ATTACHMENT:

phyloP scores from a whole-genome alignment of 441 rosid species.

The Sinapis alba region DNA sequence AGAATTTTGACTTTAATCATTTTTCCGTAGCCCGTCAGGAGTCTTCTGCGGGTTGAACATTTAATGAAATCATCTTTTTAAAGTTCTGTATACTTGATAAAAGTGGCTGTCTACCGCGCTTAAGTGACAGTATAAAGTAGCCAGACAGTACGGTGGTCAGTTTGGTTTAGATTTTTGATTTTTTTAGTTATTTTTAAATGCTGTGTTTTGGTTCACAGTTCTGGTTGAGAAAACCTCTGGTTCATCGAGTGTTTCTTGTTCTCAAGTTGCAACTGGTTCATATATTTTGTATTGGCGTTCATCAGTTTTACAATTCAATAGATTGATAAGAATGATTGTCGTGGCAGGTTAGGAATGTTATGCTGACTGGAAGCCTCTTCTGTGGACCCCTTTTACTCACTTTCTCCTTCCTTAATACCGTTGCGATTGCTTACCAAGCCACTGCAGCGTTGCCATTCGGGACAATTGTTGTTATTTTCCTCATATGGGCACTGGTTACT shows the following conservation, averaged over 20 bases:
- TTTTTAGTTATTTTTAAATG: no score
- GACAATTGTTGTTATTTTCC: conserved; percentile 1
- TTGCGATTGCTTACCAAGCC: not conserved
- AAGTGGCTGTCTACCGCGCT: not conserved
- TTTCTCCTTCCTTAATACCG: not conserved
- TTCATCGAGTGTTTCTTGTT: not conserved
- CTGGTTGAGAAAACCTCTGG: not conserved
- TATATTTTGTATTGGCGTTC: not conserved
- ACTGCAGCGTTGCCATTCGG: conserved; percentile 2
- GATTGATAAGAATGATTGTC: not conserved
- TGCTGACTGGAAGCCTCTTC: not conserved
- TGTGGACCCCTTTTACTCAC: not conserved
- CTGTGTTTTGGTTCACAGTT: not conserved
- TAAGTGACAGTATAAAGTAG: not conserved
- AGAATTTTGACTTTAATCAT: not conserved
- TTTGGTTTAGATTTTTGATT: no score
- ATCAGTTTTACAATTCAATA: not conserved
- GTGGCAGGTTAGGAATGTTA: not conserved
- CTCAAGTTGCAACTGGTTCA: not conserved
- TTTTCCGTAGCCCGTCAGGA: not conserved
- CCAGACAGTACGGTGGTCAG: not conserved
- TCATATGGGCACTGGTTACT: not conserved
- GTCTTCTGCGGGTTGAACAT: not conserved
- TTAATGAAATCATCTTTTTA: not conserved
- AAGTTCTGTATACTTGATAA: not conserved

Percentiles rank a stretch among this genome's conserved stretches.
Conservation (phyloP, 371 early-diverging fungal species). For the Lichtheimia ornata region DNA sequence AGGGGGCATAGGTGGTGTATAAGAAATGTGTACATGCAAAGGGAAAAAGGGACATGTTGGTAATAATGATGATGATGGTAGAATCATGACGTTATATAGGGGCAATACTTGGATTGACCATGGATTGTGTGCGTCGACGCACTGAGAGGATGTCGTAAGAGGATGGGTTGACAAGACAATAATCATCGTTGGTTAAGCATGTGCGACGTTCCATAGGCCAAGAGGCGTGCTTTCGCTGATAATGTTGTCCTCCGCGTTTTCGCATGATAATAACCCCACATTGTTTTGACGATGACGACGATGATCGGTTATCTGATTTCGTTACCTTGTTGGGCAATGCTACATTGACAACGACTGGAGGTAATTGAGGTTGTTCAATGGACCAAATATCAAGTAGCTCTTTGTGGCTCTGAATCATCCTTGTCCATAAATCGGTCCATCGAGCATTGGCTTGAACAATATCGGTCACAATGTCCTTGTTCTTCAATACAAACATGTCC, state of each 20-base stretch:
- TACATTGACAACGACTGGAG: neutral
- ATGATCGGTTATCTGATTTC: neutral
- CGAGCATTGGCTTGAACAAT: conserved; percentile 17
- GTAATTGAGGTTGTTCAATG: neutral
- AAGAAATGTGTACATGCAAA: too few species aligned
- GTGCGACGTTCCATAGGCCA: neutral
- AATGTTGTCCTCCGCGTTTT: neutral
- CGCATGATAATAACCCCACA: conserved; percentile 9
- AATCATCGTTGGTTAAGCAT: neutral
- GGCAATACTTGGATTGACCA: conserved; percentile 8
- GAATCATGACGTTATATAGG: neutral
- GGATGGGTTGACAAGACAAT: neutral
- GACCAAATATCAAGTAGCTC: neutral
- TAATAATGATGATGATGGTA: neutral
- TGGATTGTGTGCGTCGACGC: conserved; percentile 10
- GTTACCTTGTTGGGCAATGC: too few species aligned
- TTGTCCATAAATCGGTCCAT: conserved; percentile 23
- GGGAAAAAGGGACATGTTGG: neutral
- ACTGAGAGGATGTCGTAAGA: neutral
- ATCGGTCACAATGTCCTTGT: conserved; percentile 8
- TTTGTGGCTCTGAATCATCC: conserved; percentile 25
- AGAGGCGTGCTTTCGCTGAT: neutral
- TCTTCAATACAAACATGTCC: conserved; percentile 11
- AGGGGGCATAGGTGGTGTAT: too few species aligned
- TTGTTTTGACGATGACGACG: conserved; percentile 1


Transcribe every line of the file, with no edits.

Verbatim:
phyloP scores from a whole-genome alignment of 441 rosid species.

The Sinapis alba region DNA sequence AGAATTTTGACTTTAATCATTTTTCCGTAGCCCGTCAGGAGTCTTCTGCGGGTTGAACATTTAATGAAATCATCTTTTTAAAGTTCTGTATACTTGATAAAAGTGGCTGTCTACCGCGCTTAAGTGACAGTATAAAGTAGCCAGACAGTACGGTGGTCAGTTTGGTTTAGATTTTTGATTTTTTTAGTTATTTTTAAATGCTGTGTTTTGGTTCACAGTTCTGGTTGAGAAAACCTCTGGTTCATCGAGTGTTTCTTGTTCTCAAGTTGCAACTGGTTCATATATTTTGTATTGGCGTTCATCAGTTTTACAATTCAATAGATTGATAAGAATGATTGTCGTGGCAGGTTAGGAATGTTATGCTGACTGGAAGCCTCTTCTGTGGACCCCTTTTACTCACTTTCTCCTTCCTTAATACCGTTGCGATTGCTTACCAAGCCACTGCAGCGTTGCCATTCGGGACAATTGTTGTTATTTTCCTCATATGGGCACTGGTTACT shows the following conservation, averaged over 20 bases:
- TTTTTAGTTATTTTTAAATG: no score
- GACAATTGTTGTTATTTTCC: conserved; percentile 1
- TTGCGATTGCTTACCAAGCC: not conserved
- AAGTGGCTGTCTACCGCGCT: not conserved
- TTTCTCCTTCCTTAATACCG: not conserved
- TTCATCGAGTGTTTCTTGTT: not conserved
- CTGGTTGAGAAAACCTCTGG: not conserved
- TATATTTTGTATTGGCGTTC: not conserved
- ACTGCAGCGTTGCCATTCGG: conserved; percentile 2
- GATTGATAAGAATGATTGTC: not conserved
- TGCTGACTGGAAGCCTCTTC: not conserved
- TGTGGACCCCTTTTACTCAC: not conserved
- CTGTGTTTTGGTTCACAGTT: not conserved
- TAAGTGACAGTATAAAGTAG: not conserved
- AGAATTTTGACTTTAATCAT: not conserved
- TTTGGTTTAGATTTTTGATT: no score
- ATCAGTTTTACAATTCAATA: not conserved
- GTGGCAGGTTAGGAATGTTA: not conserved
- CTCAAGTTGCAACTGGTTCA: not conserved
- TTTTCCGTAGCCCGTCAGGA: not conserved
- CCAGACAGTACGGTGGTCAG: not conserved
- TCATATGGGCACTGGTTACT: not conserved
- GTCTTCTGCGGGTTGAACAT: not conserved
- TTAATGAAATCATCTTTTTA: not conserved
- AAGTTCTGTATACTTGATAA: not conserved

Percentiles rank a stretch among this genome's conserved stretches.
Conservation (phyloP, 371 early-diverging fungal species). For the Lichtheimia ornata region DNA sequence AGGGGGCATAGGTGGTGTATAAGAAATGTGTACATGCAAAGGGAAAAAGGGACATGTTGGTAATAATGATGATGATGGTAGAATCATGACGTTATATAGGGGCAATACTTGGATTGACCATGGATTGTGTGCGTCGACGCACTGAGAGGATGTCGTAAGAGGATGGGTTGACAAGACAATAATCATCGTTGGTTAAGCATGTGCGACGTTCCATAGGCCAAGAGGCGTGCTTTCGCTGATAATGTTGTCCTCCGCGTTTTCGCATGATAATAACCCCACATTGTTTTGACGATGACGACGATGATCGGTTATCTGATTTCGTTACCTTGTTGGGCAATGCTACATTGACAACGACTGGAGGTAATTGAGGTTGTTCAATGGACCAAATATCAAGTAGCTCTTTGTGGCTCTGAATCATCCTTGTCCATAAATCGGTCCATCGAGCATTGGCTTGAACAATATCGGTCACAATGTCCTTGTTCTTCAATACAAACATGTCC, state of each 20-base stretch:
- TACATTGACAACGACTGGAG: neutral
- ATGATCGGTTATCTGATTTC: neutral
- CGAGCATTGGCTTGAACAAT: conserved; percentile 17
- GTAATTGAGGTTGTTCAATG: neutral
- AAGAAATGTGTACATGCAAA: too few species aligned
- GTGCGACGTTCCATAGGCCA: neutral
- AATGTTGTCCTCCGCGTTTT: neutral
- CGCATGATAATAACCCCACA: conserved; percentile 9
- AATCATCGTTGGTTAAGCAT: neutral
- GGCAATACTTGGATTGACCA: conserved; percentile 8
- GAATCATGACGTTATATAGG: neutral
- GGATGGGTTGACAAGACAAT: neutral
- GACCAAATATCAAGTAGCTC: neutral
- TAATAATGATGATGATGGTA: neutral
- TGGATTGTGTGCGTCGACGC: conserved; percentile 10
- GTTACCTTGTTGGGCAATGC: too few species aligned
- TTGTCCATAAATCGGTCCAT: conserved; percentile 23
- GGGAAAAAGGGACATGTTGG: neutral
- ACTGAGAGGATGTCGTAAGA: neutral
- ATCGGTCACAATGTCCTTGT: conserved; percentile 8
- TTTGTGGCTCTGAATCATCC: conserved; percentile 25
- AGAGGCGTGCTTTCGCTGAT: neutral
- TCTTCAATACAAACATGTCC: conserved; percentile 11
- AGGGGGCATAGGTGGTGTAT: too few species aligned
- TTGTTTTGACGATGACGACG: conserved; percentile 1